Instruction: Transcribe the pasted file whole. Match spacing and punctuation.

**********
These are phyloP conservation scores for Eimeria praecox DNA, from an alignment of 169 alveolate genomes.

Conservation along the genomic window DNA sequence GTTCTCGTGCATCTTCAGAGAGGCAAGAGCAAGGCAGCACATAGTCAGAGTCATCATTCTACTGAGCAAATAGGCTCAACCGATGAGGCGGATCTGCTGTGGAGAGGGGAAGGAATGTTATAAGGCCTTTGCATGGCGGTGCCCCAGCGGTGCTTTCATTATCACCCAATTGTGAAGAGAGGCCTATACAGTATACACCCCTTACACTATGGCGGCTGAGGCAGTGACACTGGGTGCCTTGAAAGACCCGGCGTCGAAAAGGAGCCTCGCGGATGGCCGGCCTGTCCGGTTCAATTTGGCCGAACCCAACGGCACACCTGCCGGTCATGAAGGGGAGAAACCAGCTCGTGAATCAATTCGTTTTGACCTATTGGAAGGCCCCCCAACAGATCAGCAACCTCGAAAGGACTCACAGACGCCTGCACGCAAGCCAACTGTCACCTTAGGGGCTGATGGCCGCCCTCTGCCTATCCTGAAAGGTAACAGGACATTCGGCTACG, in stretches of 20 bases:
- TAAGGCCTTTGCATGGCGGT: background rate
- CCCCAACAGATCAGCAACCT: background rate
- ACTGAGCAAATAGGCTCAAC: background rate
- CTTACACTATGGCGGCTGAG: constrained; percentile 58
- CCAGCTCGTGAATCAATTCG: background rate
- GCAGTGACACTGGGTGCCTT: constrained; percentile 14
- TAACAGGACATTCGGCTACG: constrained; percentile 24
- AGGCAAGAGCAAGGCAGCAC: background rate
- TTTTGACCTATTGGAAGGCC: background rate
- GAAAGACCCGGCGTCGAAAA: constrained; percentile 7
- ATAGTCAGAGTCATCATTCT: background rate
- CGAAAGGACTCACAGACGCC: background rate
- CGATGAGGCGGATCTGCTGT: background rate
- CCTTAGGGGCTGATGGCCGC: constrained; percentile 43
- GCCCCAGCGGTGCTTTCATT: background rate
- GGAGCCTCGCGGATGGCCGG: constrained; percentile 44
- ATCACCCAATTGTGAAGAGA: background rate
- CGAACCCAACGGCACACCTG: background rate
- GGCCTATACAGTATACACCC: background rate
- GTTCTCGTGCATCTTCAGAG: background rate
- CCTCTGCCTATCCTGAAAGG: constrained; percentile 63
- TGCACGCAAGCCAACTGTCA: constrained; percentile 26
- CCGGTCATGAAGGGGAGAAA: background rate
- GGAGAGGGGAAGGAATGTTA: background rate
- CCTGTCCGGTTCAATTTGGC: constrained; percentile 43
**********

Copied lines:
These are phyloP conservation scores for Eimeria praecox DNA, from an alignment of 169 alveolate genomes.

Conservation along the genomic window DNA sequence GTTCTCGTGCATCTTCAGAGAGGCAAGAGCAAGGCAGCACATAGTCAGAGTCATCATTCTACTGAGCAAATAGGCTCAACCGATGAGGCGGATCTGCTGTGGAGAGGGGAAGGAATGTTATAAGGCCTTTGCATGGCGGTGCCCCAGCGGTGCTTTCATTATCACCCAATTGTGAAGAGAGGCCTATACAGTATACACCCCTTACACTATGGCGGCTGAGGCAGTGACACTGGGTGCCTTGAAAGACCCGGCGTCGAAAAGGAGCCTCGCGGATGGCCGGCCTGTCCGGTTCAATTTGGCCGAACCCAACGGCACACCTGCCGGTCATGAAGGGGAGAAACCAGCTCGTGAATCAATTCGTTTTGACCTATTGGAAGGCCCCCCAACAGATCAGCAACCTCGAAAGGACTCACAGACGCCTGCACGCAAGCCAACTGTCACCTTAGGGGCTGATGGCCGCCCTCTGCCTATCCTGAAAGGTAACAGGACATTCGGCTACG, in stretches of 20 bases:
- TAAGGCCTTTGCATGGCGGT: background rate
- CCCCAACAGATCAGCAACCT: background rate
- ACTGAGCAAATAGGCTCAAC: background rate
- CTTACACTATGGCGGCTGAG: constrained; percentile 58
- CCAGCTCGTGAATCAATTCG: background rate
- GCAGTGACACTGGGTGCCTT: constrained; percentile 14
- TAACAGGACATTCGGCTACG: constrained; percentile 24
- AGGCAAGAGCAAGGCAGCAC: background rate
- TTTTGACCTATTGGAAGGCC: background rate
- GAAAGACCCGGCGTCGAAAA: constrained; percentile 7
- ATAGTCAGAGTCATCATTCT: background rate
- CGAAAGGACTCACAGACGCC: background rate
- CGATGAGGCGGATCTGCTGT: background rate
- CCTTAGGGGCTGATGGCCGC: constrained; percentile 43
- GCCCCAGCGGTGCTTTCATT: background rate
- GGAGCCTCGCGGATGGCCGG: constrained; percentile 44
- ATCACCCAATTGTGAAGAGA: background rate
- CGAACCCAACGGCACACCTG: background rate
- GGCCTATACAGTATACACCC: background rate
- GTTCTCGTGCATCTTCAGAG: background rate
- CCTCTGCCTATCCTGAAAGG: constrained; percentile 63
- TGCACGCAAGCCAACTGTCA: constrained; percentile 26
- CCGGTCATGAAGGGGAGAAA: background rate
- GGAGAGGGGAAGGAATGTTA: background rate
- CCTGTCCGGTTCAATTTGGC: constrained; percentile 43